Due perhaps to Brahms’s rich keyboard writing, Drake’s interpretive nuances were most effulgently realized here. He was at once impressionistic and exacting like a carver’s tool, but always playing the words at hand. The lushness of chording in his right hand atop the rising arpeggios of his left in the concert’s opener, Es träumte mir (“I dreamed”), assured us that the best accompanists also know how to sing. Bostridge was reverently aware of this. One could see it in the way he looked into the distance between verses, as if watching the Steinway’s notes mingling with his own over the horizon. He interacted with the piano, now resting on it like a poet’s tree, now at an intense moment breaking free from its pull.

Oftentimes the more careful one is, the more conservative one becomes. In the case of these two performers, however, care seems to have bred nothing but expressive potential. In this respect Bostridge sings as might a Shakespearean actor surrender to a soliloquy—which is to say, by stepping outside the self and into the landscape of another space and time. His ego flees like the poetry from his lips, even as he shows us the vitality of the body in the singing of lieder, its centering and de-centering, its bows and cringes, and in all the winged commitment required to make every syllable fly. Drake, meanwhile, proves himself supremely attuned to every color change, and stands respectfully poised on the edge of drowning. He listens to the voice just as the voice listens to itself, intoning with the wavering realism of a reflective surface.

We return to Heine, in whose beauties we find ourselves lost:

In the magic garden wander
Two lovers, silent and alone;
The nightingales are singing,
The moon is shimmering.

So sings the now familiar voice, no longer birdlike but nonetheless profoundly arboreal. Bostridge takes us fearlessly into that garden and shapes its flora and fauna, each more magical than the last for the Midas touch of his vocal presence. Said garden is his gift to us, a place to which we can always return when remembering this night.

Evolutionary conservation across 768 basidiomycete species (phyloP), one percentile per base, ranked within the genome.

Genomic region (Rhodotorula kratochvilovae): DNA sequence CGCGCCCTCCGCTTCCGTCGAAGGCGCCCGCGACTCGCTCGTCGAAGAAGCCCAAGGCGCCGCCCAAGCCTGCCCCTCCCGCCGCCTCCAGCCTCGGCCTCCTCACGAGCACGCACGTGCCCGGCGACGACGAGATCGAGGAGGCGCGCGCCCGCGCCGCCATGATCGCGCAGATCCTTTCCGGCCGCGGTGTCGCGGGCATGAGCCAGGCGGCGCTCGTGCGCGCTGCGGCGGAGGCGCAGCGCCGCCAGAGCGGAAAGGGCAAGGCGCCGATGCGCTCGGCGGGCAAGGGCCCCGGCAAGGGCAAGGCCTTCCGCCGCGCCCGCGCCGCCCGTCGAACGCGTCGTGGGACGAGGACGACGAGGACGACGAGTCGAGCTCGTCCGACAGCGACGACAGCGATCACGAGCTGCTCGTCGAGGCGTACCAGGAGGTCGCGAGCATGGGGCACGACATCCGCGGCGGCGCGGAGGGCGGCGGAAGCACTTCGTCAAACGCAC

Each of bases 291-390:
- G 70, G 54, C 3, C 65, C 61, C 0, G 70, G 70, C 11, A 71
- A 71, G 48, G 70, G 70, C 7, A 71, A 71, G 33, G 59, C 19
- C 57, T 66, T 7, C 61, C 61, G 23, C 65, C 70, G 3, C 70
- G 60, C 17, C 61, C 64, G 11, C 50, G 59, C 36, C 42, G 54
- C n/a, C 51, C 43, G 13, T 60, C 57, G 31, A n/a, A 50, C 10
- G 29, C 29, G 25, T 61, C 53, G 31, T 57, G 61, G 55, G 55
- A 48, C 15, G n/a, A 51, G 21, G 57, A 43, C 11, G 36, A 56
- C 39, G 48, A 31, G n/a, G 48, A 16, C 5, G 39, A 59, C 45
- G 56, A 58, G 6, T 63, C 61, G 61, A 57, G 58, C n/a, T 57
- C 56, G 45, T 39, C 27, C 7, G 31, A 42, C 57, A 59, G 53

(See this article in its original form at the Cornell Daily Sun.)

Brahms: Sonatas for Viola and Piano (ECM New Series 1630)

 

Johannes Brahms
Sonatas for Viola and Piano

Kim Kashkashian viola
Robert Levin piano
Recorded November 1996, Mozart-Saal/Liederhalle, Stuttgart
Engineer: Peter Laenger
Produced by Manfred Eicher

These two sonatas, originally written for clarinet, marked the end of an intense period of depression for Brahms, during which his creative energies had all but faded. Kim Kashkashian, whose command of the viola unearths an even deeper realm of possibility in this already engaging diptych, faithfully captures the somber circumstances of its creation. In doing so, she shows that the viola is no less an instrument of breath, drawing from deep within her lungs the sheer vocal power required to carry across such arresting music.

The disc opens with the Sonata No. 2, evoking the spirit of its underlying “tragic motive” as if it were the weight of an all-consuming desire. The entire sonata, but especially the first movement, flows with what I can only call an urgent delicacy. The looser third movement makes for a more abstract statement, never seeming to settle until it is dashed off with a declamatory flourish in its concluding Allegro. As arousing as the second sonata is, the Sonata No. 1 is perhaps the more fully fleshed of the pair. The second movement is for me the most effective portion of the album. It unfurls the viola’s heart like no other recordings (excepting Kashkashian’s, of course) can. Its yearning melody moves like grass bending in the wind, expressing in its pliancy a total acceptance of emotional upheaval and the growth that upheaval fosters. Just as the Andante casts its lyrical spell, so does the final Vivace enchant with gorgeous pockets of emptiness, drawing in thick lines the journey of its own resolution.

As one would expect of Brahms, the piano writing is superb at every turn, providing Robert Levin the perfect foil by which to extol the wonders of this richly blessed composer. Once again, he and Kashkashian prove themselves to be a finely matched pair. They maintain respectable dynamic distance throughout, balancing the latter’s robust vibrato with the former’s assertive yet nuanced touch. In spite of the darkness that binds these sonatas, their rewards are nothing if not radiant.